The Donald Trump saga isn’t the only interesting story making the rounds in national politics. The other narrative gives us a chance to brush up on our political history.
You probably know that Vermont Senator and presidential candidate Bernie Sanders is drawing larger campaign crowds than his Democratic opponent Hillary Clinton. You may also know that Sanders is a socialist.
What does that mean, and can he be considered a socialist and a Democrat at the same time?
Sanders, a New York City native who moved to Vermont in the mid-1960s, has been in Congress since 1991. He is only the third socialist ever elected to the U.S. House of Representatives.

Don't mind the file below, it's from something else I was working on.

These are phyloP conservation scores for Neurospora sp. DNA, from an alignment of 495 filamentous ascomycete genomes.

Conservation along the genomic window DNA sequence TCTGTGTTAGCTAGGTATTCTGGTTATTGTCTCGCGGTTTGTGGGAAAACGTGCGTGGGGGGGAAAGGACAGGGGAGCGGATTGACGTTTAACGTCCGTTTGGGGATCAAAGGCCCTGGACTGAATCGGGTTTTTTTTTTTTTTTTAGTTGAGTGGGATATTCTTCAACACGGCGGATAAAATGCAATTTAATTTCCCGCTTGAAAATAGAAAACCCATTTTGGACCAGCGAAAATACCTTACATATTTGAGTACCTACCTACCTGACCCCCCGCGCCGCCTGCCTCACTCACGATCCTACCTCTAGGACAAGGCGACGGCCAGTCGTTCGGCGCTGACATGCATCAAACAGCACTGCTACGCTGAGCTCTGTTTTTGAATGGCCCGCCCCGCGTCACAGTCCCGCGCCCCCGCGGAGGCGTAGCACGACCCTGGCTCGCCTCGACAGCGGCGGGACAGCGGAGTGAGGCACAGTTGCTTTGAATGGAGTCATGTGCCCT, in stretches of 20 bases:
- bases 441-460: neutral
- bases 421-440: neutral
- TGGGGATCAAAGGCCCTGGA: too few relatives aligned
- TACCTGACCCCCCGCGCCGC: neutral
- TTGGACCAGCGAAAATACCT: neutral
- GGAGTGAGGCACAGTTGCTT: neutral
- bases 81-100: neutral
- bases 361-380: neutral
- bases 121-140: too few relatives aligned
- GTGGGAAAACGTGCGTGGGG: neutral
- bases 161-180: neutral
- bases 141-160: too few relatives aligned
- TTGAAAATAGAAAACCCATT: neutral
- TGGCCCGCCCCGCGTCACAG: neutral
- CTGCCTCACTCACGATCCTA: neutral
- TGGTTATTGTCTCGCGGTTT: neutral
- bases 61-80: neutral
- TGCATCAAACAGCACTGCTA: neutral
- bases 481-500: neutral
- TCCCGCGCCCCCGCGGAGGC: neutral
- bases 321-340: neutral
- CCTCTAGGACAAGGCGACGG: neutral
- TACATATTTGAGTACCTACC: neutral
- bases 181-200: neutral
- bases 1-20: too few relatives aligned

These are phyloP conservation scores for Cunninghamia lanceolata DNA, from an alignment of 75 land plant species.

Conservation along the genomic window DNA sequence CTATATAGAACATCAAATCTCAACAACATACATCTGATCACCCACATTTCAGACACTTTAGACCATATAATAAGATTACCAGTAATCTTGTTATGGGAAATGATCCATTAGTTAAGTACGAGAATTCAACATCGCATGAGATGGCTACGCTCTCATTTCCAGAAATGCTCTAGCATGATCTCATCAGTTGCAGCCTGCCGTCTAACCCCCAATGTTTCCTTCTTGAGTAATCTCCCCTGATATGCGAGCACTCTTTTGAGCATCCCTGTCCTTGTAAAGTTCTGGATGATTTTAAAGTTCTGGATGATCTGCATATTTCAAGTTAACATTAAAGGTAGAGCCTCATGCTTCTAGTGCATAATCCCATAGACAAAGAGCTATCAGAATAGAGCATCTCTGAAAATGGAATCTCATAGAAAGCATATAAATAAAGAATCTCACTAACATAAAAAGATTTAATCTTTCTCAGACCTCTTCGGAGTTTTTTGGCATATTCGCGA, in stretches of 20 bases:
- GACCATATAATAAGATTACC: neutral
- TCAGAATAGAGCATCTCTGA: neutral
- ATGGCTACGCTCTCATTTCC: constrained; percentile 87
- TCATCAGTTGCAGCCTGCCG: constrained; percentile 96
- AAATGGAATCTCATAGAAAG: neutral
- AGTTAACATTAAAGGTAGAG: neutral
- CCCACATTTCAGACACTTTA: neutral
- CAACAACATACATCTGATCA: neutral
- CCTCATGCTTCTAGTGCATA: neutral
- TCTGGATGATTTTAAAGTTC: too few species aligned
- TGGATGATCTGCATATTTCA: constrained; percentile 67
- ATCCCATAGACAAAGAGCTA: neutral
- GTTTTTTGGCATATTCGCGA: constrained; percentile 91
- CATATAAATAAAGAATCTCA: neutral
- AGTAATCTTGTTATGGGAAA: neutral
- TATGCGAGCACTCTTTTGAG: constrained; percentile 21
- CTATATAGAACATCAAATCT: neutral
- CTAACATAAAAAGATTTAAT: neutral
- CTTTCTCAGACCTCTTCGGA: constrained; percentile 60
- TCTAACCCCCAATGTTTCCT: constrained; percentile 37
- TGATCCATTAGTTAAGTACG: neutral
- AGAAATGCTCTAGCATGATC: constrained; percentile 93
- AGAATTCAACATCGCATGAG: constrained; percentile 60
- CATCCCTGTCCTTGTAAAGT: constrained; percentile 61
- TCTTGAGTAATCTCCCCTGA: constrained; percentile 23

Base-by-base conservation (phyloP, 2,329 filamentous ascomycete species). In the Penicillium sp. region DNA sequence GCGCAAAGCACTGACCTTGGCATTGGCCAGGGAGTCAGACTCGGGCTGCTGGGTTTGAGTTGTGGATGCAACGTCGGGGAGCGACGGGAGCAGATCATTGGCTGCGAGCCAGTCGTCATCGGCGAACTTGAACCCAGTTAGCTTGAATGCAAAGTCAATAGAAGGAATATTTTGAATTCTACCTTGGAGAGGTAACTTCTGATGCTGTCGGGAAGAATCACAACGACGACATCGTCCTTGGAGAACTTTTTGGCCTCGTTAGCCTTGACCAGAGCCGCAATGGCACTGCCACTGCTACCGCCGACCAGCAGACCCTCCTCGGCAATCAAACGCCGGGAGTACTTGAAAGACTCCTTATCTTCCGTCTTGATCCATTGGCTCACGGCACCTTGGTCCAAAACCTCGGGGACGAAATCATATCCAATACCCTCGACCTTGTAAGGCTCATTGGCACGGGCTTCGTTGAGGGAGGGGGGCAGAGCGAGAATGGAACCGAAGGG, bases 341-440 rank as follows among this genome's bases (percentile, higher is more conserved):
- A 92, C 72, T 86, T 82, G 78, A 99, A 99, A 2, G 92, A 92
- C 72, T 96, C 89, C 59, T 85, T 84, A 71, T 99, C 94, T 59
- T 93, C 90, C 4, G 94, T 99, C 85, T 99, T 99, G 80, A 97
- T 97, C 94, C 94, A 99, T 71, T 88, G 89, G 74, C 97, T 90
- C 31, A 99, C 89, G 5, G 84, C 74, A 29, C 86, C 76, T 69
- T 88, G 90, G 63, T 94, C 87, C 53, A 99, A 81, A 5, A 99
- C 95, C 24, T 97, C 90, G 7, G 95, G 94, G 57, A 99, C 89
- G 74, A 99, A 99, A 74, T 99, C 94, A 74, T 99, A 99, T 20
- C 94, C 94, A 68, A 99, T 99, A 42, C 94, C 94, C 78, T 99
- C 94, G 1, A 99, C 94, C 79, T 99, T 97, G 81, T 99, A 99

What are the differences between Democrats and socialists? That’s a topic that’s been debated before, but when MSNBC host Chris Mathews asked Democratic National Committee Chair Debbie Wasserman Schultz that question a few weeks ago, it started a lively conversation about political philosophy, socialism, and Democrats.
For those who study history and political theory, the question goes beyond sound bites and talking points. It’s a question and a comparison of socialism and democracy, not just Democrats.
KET Associate Producer Lillie Ruschell explored the topic with Stephen Voss, a professor of political science at the University of Kentucky, and Ph.D. candidate Charles Dainoff.